Chapter 22: So How Does It All Work?

This is part of a chapter from the third edition of The Complete Idiot's Guide to Publishing Children's Books. The format has been altered to suit the Internet.

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In This Chapter

By now you know the basics of getting your children's book published, but you need to know how to put it all together. You need to know how the system works--to the extent that it does. In this chapter, you learn why, even after recent mergers, children's book publishers still need you and how you can best approach them. You also learn what's happening behind the doors of a publisher when you don't get a response.

Publishers Need You

At this point, you might not believe it, but publishers still need you. Without authors and illustrators, most publishers would not exist. Your creative energy produces works that are too distinctive to be created by in-house staff, and it's these creations that the trade market, at least, demands. Some publishers do seem to have little need for fresh talent, but every one of the people whose work they publish was a beginner at some point, just like you.

Publishing works on a never-ending cycle. Every publisher must create a minimum number of new books every year or run short of income. A publisher releases two or three "lists" each year, grouping its books into fall and spring bunches, possibly adding a winter or summer group. Why? That's just the way it's always been done, although mass-market publishers tend to release books throughout the year. The publisher's business and budget are built around a certain number of books, be it 5, 10, or 50, that it must have on each list.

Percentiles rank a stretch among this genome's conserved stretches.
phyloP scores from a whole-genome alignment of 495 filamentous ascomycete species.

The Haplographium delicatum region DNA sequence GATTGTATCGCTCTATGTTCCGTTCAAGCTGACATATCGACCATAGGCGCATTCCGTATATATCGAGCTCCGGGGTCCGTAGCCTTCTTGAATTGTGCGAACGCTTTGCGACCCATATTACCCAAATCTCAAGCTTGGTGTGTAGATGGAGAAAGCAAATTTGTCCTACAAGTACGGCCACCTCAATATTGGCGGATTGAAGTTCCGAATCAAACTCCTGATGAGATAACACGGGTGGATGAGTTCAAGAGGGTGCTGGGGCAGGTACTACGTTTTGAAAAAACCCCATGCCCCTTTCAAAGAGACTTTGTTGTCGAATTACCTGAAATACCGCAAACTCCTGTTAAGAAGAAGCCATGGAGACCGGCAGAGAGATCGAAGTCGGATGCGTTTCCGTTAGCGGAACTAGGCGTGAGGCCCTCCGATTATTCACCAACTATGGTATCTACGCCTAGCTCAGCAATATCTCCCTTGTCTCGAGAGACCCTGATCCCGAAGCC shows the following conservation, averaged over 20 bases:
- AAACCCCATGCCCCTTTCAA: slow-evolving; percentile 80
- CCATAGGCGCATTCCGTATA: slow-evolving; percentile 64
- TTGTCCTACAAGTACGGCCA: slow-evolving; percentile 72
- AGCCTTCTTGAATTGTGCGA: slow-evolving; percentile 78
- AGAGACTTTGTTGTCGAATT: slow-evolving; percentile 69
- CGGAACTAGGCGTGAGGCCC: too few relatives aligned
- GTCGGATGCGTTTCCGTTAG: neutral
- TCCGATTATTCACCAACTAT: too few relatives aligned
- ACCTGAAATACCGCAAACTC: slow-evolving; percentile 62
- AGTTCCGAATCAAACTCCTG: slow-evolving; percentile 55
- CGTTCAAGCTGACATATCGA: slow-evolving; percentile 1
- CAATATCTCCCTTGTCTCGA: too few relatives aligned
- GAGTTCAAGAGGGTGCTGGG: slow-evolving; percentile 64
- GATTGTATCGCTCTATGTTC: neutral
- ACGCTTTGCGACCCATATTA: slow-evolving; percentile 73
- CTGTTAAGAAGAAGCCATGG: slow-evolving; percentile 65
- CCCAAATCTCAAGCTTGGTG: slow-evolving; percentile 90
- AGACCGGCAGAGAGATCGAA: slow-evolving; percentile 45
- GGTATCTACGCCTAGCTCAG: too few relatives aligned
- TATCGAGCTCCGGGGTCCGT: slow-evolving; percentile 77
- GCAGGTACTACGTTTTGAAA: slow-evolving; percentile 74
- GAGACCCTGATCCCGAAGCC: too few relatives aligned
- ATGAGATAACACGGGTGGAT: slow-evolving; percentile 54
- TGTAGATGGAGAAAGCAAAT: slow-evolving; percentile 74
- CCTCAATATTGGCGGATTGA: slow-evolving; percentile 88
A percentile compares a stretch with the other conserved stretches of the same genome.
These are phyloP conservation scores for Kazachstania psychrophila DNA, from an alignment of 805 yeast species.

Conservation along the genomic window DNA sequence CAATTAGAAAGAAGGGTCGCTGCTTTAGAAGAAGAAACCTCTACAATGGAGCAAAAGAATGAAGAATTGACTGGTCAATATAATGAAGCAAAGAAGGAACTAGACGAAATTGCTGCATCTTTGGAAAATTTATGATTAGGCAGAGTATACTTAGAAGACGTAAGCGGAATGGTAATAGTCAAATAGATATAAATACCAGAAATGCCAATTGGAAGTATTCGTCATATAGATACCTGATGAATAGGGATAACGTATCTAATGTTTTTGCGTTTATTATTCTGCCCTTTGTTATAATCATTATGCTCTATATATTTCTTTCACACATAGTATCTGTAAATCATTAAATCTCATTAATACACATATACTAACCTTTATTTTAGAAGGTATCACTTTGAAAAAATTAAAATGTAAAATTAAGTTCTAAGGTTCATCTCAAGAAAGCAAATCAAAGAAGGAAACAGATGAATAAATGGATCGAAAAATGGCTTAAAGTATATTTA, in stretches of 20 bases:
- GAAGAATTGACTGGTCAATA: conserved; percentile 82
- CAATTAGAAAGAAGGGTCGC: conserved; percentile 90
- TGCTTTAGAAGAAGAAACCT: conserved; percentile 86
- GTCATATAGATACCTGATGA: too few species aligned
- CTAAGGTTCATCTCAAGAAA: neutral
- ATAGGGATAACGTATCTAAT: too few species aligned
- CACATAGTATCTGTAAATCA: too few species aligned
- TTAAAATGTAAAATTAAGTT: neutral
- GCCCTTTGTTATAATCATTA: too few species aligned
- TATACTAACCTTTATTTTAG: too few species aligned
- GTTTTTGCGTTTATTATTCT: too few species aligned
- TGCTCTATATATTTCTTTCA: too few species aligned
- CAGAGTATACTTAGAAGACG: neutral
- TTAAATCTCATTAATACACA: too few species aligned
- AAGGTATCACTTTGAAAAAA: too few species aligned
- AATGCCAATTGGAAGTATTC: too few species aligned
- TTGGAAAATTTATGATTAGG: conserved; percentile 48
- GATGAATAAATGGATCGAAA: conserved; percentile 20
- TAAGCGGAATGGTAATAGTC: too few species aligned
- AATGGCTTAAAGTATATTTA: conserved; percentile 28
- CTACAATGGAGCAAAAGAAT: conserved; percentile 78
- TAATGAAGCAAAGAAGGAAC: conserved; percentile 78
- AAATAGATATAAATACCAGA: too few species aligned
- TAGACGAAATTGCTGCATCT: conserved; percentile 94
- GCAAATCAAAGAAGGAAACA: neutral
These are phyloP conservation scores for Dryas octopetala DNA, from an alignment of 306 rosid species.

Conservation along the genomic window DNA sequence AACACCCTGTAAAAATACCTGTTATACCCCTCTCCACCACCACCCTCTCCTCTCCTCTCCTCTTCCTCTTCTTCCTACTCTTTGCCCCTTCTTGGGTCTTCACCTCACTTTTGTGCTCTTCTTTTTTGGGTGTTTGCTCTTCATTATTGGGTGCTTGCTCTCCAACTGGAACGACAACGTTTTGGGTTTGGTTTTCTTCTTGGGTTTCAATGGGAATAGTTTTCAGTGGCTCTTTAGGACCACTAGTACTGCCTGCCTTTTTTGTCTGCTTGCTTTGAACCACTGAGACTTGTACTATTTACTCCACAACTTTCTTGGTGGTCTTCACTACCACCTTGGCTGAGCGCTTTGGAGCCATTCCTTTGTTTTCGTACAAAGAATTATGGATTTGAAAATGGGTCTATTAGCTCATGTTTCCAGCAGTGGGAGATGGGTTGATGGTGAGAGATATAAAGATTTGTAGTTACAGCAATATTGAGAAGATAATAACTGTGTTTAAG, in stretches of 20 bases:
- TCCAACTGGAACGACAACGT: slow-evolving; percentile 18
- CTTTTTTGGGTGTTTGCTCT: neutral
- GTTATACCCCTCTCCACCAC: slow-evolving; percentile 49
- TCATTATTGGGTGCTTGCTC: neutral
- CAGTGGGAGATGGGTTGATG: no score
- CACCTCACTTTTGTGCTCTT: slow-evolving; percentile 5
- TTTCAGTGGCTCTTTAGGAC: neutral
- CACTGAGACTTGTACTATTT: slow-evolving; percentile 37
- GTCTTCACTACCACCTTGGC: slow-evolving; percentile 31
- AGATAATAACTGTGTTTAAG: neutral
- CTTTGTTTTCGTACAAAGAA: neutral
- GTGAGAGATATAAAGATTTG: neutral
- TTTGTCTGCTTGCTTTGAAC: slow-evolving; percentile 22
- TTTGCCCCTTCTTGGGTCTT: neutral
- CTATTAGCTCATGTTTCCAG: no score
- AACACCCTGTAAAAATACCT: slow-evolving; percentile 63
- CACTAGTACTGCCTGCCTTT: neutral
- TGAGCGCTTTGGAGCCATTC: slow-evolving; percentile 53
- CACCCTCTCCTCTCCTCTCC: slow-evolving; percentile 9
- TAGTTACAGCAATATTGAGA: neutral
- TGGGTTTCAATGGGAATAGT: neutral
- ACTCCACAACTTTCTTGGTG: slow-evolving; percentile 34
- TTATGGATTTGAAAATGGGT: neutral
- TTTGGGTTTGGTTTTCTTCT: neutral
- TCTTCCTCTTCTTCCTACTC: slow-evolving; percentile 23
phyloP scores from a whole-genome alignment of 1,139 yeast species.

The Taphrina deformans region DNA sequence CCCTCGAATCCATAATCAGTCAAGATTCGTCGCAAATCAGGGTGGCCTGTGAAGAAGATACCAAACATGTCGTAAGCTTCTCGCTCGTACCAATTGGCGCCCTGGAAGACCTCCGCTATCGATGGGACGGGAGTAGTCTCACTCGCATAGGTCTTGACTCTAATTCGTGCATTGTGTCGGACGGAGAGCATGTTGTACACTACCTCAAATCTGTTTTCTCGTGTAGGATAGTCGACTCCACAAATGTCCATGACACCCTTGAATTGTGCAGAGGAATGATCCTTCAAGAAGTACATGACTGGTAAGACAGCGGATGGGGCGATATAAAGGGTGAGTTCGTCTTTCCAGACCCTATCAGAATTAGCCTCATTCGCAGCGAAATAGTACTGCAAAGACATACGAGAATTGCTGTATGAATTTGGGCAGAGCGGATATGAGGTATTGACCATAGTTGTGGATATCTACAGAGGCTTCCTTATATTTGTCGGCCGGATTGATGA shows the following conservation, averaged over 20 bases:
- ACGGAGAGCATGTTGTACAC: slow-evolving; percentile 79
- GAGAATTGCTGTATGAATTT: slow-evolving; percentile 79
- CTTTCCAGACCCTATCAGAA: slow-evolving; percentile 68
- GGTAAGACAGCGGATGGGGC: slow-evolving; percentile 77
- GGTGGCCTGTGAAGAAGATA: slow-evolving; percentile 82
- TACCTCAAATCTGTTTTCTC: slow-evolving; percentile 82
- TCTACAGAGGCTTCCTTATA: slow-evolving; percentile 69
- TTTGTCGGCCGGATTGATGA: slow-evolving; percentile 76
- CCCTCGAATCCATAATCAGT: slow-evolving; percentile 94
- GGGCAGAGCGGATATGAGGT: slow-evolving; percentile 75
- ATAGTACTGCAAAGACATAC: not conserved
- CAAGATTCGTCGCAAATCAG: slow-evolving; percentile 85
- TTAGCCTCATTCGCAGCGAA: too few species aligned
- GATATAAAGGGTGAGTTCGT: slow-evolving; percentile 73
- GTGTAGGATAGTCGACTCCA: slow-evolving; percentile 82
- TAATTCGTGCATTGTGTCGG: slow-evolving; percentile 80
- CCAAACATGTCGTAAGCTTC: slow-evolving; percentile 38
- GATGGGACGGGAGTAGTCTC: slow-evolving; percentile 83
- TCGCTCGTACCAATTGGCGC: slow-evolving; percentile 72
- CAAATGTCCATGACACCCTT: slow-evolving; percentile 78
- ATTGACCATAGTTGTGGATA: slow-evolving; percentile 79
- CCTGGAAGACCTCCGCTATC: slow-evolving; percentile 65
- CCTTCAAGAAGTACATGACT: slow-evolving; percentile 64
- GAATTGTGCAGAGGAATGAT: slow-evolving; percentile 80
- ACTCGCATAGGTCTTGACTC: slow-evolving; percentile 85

And that need for a full list is where you come in. Authors and illustrators leave even the most stable of lists. They get restless and move on, their editor leaves and they follow, they cut back their output, or they even die or move into another field. Every publisher needs some fresh blood from time to time. If they get it by luring someone over from another publisher, then that publisher needs to fill a space on their list. There's always some flux in publishing, and that change brings opportunity.

Play by the Rules

To get anywhere in this business, you need some talent, persistence, luck, and an understanding of the way things work. You provide the first three, and I hope you're finding the last one in this book.

So far, you've read a lot of detailed advice. Now it's time to pull it all together and highlight important strategies.

The Union Makes You Strong

No union of children's writers and illustrators exists, of course, but there are national organizations to which you should belong and get involved with. The occasional genius can go it alone, but the resources of the Society of Children's Book Authors and Illustrators (SCBWI) and the Canadian Society of Children's Book Authors, Illustrators, and Performers (CANSCAIP) are worth getting access to, and local conferences are well worth attending (see Appendix B for more information).

Playground Stories